Seems like everywhere you go during the year you take a thousand pictures of whatever place you visit. It used to be that only a few people had a camera and now everyone has a camera on their phone. How do you manage all those photos? Do you delete bad ones? Do you get them printed? Do you wait until your hard drive fills up and crashes so that you lose all of your memories? I say lose your memories because you were too busy fiddling with your phone rather than actually enjoying the event you attended.
Here’s my process and I keep it pretty simple. For the DSLR I download pictures to my Windows and remove the undesirables. I sometimes will delete pictures off the camera if I know it’s already terrible. I pick a few that I really like and adjust the image to make it pop using Adobe Lightroom. Once a year I send our “school pictures” to Mpix.com and get them framed. I also use my favorite photos for my screen savers on my computers. For my iPhone pictures and video I download them to the Macbook and do the same process there.
Once everything has been sorted and adjusted everything gets backed up onto an external drive on my home network. I went with Synology because it has an app that runs on my machine that will automatically backup my files to the NAS. If you are an Amazon prime user, and who isn’t these days, there is a free app that will store unlimited photos. So if you segregate your pics and video like I do, you can have that extra layer of security.
This is hands down the most condescending ad of the year and worst gift idea at the same time. Maybe they want to be isolated from technology. Your older family members prefer you come to visit them in person rather than seeing your digitized face on a screen. You can’t hug a tablet and get your oxytocin.
They don’t want to see you on a vacation they weren’t invited to. They don’t want to watch you bake cookies, they want to be in the same room with you. I know some families live far apart, but what kind of person lives far away from a family member who can’t operate an iPad. If it’s so easy, then why does it have a support feature? Let me get this straight, you buy your family member a GrandPad that’s simple to use, but you won’t even help them if something goes wrong?
Another thing, if you are going to share big news about your upcoming pregnancy over facetime video then I hope your elder family member can handle the emotional surge and doesn’t have a medical emergency right in front of you. Maybe that support button will come in handy if it ties to LifeAlert.
It can be addictive and expensive. As Black Friday deals are tempting, you have to be careful and cautious of a few things.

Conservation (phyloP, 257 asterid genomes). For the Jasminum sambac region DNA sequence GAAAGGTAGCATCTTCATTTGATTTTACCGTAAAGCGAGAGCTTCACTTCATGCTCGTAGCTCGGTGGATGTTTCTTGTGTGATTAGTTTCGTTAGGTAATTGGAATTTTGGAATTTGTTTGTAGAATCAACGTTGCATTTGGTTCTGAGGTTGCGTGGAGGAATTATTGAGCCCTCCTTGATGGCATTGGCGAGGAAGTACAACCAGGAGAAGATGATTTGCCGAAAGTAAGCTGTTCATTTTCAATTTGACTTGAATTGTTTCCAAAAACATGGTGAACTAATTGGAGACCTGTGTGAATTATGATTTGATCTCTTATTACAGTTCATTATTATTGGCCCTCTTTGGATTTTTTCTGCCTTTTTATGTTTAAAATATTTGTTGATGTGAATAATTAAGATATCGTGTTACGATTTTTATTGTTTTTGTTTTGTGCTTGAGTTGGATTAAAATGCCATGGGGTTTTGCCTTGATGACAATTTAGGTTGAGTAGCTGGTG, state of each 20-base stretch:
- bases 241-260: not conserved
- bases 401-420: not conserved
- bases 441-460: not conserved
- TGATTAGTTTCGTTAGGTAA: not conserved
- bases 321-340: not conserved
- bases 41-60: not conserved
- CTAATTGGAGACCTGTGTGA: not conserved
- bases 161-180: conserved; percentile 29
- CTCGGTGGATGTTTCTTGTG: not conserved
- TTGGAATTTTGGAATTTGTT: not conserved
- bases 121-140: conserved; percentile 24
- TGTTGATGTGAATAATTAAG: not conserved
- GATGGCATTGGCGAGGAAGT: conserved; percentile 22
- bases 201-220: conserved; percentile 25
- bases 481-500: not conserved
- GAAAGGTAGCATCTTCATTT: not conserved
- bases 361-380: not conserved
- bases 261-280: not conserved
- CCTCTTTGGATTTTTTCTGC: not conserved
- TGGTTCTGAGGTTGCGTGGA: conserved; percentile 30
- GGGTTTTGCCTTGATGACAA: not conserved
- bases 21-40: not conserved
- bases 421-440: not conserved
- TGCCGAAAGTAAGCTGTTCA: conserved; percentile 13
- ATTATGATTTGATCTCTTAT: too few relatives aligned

First, you buy a new 4K TV, then you have no 4K content. So what do you do? You go buy a 4K Movie Player with a few movies. Then you find out that your audio receiver isn’t 4K compatible with your new player and TV. So you have to buy a new receiver. Oops, your old HDMI cables don’t support Dolby Atmos or DTS-X. Oh yeah, when you have to pull out and re-fish all the wires into the walls because you are a neat freak that doesn’t like to see cables hanging from your mounted TV. Oh yeah, the TV is heavy, get a buddy to help lift it so you don’t herniate a disk.
What’s more convenient than downloading a digital movie? Buying a code online, driving to a box, getting a disc, and then downloading a movie and then throwing away some trash. The whole reason I go to Redbox is to get a high-quality physical media disc for a second rate movie. I cringe when I watch a movie on demand or Netflix because of buffering and pixelation of the dark backgrounds. I wonder how many movies are streamed at the theater? Would the average moviegoer notice the difference?
Caller ID has made our life so much easier. It’s hard to imagine a time where we had to lift a receiver, listen to a voice, and make a decision to hang up. Today, we are just a button click away from avoiding a call. We see a contact who we know is going to take at least a half hour away from our life, and we can silently click to voicemail. However, don’t send the call directly to voicemail. Let the phone ring to completion. If you double-click your iPhone, they will know you’ve purposefully avoided the call. If you are using the toilet you can send a custom text message as a replay saying you will call them back. No sense in interrupting your Disney eMoji Blitz game in between movements.
How do you handle unknown callers? My general rule is this. If you don’t recognize a number, send it directly to voicemail, if the call is important they will leave you a message. If they don’t, add it to the block list. Mine is currently over one hundred numbers.
I typically try to hide the fact that it’s my birthday. I go as far as to block people from posting on my Facebook wall. I also hide my birthdate in my settings. Mostly so I can see who really remembers. I thought I had it disabled today because I got a few messages from people who I would expect. But then the birthday well wishes started flooding in.
Facebook is really good for remembering people’s birthdays and guilt tripping you the next day that you forgot to wish someone a happy birthday. But let’s not forget the main purpose of Facebook is to go on religious and political rants so you have no friends left to wish you a happy birthday.
My text message response time is quicker than ever before because of the new iOS features. But as you can see there are still ways to distract your driving friends. Just type “urgent”, really? That’s all it takes to derail your friend into the ditch? The easiest way to drive yourself into oncoming traffic is to simply turn off the feature.
But how quickly do you respond to text messages?
Spouse and Children = Within 30 seconds
Parents and siblings = Within the hour
Coworkers = within 2 hours (if you are dumb enough to give them your personal number)
Friends = Depends on if they need something, if they do, then never respond.